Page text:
News / Africa

AU Golden Jubilee to Highlight Pan Africanism, Renaissance

Heads of the African States pose for a group picture in Addis Ababa, Ethiopia, January, 27, 2013, during the African Union Conference.
Heads of the African States pose for a group picture in Addis Ababa, Ethiopia, January, 27, 2013, during the African Union Conference.
James Butty
The deputy chairperson of the African Union (AU) Commission says, in spite of peace and security challenges, Africa has seen much improvement over the last 50 years.

Erastus Mwencha said there are less conflicts on the continent today than 10 years ago, and the growth rate over the last 10 years has averaged around five percent, much better than many parts of the world.  

He also said Africa today is in charge of its own destiny and affairs.  

Mwencha, who is also chairperson of the organizing Committee of the Golden Jubilee celebration (May 25) to mark the founding of the Organization of African Unity, said this year’s theme is Pan-Africanism and African Renaissance.

“If you look at Pan-Africanism, it is what really inspired the Africans, particularly in the Diaspora, to find their own expression, to fight for justice and equality, and also independence of the continent, and of course the solidarity that we are seeing on the continent, for the continent to work for each other to eliminate colonialism,” he said.

Mwencha said the African Renaissance themes are social cohesion, democracy, economic rebuilding and growth, and the establishment of Africa as a significant player in geo-political affairs.

“As you know, at independence, Africa was a battleground of East-West, rivalry, call it the world war, the Cold War, and Africa was, therefore, adopting dogmas or philosophies which were not homegrown.  But, in the last 20 to 30 years, Africa has, first of all, taken up a lot of the continent’s challenges on its own hand, finding African solutions to African challenges, but also developing its own philosophy and strategy of how to manage the continent,” Mwencha said.
Butty interview with Mwencha
Butty interview with Mwenchai
|| 0:00:00
...
 
🔇
X

He said, in the last 10 years, the continent has been growing much faster than before.  Mwencha said there is a great deal for Africans to celebrate during the golden jubilee.

“In many African countries, at independence, there were very few Africans with a university degree, infrastructure, and socio-economic development in general.  But, of course, one has also to recognize that, during that period, Africa has its own challenges.  And, as I mentioned earlier, Africa did not find its own space, to design its own policies, to implement its own programs.  Africa is now asserting itself, and I think that is one of the greater achievements,” he said.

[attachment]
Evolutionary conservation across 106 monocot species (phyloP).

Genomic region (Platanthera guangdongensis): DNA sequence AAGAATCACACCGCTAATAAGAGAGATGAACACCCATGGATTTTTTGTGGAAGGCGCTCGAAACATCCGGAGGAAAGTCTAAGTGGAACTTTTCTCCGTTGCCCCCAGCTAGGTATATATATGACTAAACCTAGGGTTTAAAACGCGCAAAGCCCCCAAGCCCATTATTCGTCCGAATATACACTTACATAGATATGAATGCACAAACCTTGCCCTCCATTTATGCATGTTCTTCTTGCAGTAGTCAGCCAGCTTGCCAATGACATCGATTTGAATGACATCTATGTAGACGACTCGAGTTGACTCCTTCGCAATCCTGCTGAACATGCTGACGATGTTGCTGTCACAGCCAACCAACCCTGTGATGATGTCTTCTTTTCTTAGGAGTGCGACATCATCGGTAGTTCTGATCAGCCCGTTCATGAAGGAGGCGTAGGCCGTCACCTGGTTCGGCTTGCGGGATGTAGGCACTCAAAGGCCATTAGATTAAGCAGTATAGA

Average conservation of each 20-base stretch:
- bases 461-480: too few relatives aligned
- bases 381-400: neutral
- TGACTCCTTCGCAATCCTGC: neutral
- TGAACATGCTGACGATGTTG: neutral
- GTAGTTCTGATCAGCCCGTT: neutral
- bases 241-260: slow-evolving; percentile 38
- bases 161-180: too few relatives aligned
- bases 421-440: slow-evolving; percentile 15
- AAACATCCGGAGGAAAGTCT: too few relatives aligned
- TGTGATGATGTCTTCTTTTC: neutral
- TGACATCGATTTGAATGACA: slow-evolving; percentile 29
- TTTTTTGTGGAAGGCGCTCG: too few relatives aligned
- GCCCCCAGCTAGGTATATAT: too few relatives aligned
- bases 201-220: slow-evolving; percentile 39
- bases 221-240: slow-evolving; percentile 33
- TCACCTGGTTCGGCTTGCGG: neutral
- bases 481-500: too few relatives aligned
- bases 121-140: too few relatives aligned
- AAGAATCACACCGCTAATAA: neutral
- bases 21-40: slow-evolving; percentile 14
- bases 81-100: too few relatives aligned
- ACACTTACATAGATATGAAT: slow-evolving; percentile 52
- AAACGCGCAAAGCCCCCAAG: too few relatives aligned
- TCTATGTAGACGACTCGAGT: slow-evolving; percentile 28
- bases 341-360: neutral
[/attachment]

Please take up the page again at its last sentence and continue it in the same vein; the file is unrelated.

He said like many regions of the world, Africa has its own challenges.  But, Mwencha said the difference today is that the continent is taking charge of its own destiny.

“There are difficulties all over the world.  If you look globally, Africa is doing much better than many parts of the world," he said. "The growth rate in Africa for the last 10 years averages over five percent." 

"Yes, there are challenges.  We’ve had our own challenges in the area of peace and security, but if you see [that] 10 years ago you had more conflicts on the continent than today.  And so, yes, there are challenges, but Africa is getting on top of those challenges and taking responsibility in managing those challenges,” Mwencha said.

You May Like

Lebanese Media Unite to Support Palestinians in Gaza

Joint newscast billed as Arab world’s first unified news bulletin in support of Hamas-controlled Gaza Strip More

Photogallery Australian PM Alleges ‘Coverup’ at MH17 Crash Site

Meanwhile, Russia's ambassador to Malaysia denies plane's black boxes were opened before they were handed over to Malaysian officials More

Despite Advances in AIDS Treatment, Stigma Lingers

Leading immunologist tells VOA that stigma is often what prevents those infected with disease from seeking treatment More

This forum has been closed.
Comment Sorting
Comments
     
by: Mukoma Joe
May 08, 2013 11:55 PM
Taking charge of its own destiny hardly described the atrocities that certain African countries have experienced, examples Rwanda, Zimbabwe, Sierra Leone and several others. Please Erastus do try and be more transparent and not simply avoid
the truth. Humanitarian issues are important in any Country.